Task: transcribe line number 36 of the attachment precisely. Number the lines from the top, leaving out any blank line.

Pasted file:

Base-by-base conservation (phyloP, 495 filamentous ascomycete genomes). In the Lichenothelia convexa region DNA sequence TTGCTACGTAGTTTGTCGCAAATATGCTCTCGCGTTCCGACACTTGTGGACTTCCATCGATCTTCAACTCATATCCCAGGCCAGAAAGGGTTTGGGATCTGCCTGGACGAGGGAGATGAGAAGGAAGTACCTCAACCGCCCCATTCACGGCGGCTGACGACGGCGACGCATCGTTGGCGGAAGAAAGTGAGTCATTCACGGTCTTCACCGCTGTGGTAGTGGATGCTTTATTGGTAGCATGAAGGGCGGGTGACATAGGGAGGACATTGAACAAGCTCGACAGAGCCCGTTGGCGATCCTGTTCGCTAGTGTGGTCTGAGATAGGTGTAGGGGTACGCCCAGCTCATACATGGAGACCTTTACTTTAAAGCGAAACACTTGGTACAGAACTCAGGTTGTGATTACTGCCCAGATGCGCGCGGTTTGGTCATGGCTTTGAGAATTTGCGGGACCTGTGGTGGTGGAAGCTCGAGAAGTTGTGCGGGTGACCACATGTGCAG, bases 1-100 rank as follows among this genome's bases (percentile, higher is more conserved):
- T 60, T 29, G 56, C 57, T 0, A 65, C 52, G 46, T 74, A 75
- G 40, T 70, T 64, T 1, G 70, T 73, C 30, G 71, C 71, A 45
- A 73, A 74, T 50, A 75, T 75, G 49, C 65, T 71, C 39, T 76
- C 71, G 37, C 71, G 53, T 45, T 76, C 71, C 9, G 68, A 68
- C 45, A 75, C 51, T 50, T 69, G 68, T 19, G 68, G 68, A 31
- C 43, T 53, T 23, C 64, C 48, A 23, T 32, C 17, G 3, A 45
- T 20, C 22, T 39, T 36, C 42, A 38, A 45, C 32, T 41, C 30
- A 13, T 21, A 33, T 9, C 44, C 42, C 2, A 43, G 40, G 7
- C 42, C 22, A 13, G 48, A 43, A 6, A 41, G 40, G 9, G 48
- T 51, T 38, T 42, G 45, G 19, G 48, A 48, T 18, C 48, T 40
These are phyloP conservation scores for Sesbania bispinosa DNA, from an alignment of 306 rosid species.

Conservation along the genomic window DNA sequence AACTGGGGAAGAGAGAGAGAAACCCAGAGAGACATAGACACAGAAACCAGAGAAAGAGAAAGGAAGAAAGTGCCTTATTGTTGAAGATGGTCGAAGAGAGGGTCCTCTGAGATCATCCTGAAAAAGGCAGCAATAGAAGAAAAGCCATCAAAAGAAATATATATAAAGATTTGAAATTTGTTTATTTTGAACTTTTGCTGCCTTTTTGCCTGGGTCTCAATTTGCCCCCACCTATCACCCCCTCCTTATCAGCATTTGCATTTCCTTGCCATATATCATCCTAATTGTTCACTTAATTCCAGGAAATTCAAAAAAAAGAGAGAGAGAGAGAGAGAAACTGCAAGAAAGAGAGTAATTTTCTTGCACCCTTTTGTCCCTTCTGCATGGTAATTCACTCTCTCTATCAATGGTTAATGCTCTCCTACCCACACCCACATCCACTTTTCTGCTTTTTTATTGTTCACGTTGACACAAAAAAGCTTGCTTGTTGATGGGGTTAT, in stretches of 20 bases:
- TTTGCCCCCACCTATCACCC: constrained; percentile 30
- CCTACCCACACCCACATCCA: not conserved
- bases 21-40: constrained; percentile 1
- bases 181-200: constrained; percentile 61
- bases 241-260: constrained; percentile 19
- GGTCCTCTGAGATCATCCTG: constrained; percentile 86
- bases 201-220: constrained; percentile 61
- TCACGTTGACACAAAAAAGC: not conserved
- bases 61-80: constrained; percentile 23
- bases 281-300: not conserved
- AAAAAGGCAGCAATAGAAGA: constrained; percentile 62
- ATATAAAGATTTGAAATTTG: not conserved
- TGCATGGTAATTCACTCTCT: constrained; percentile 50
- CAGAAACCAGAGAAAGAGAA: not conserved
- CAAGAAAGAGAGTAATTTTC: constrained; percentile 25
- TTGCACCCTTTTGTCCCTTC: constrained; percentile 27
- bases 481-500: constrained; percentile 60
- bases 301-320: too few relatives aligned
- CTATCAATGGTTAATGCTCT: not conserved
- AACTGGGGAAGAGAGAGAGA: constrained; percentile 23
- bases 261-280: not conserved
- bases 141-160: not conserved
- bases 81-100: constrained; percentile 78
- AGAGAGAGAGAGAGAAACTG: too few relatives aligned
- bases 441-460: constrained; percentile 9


- bases 81-100: constrained; percentile 78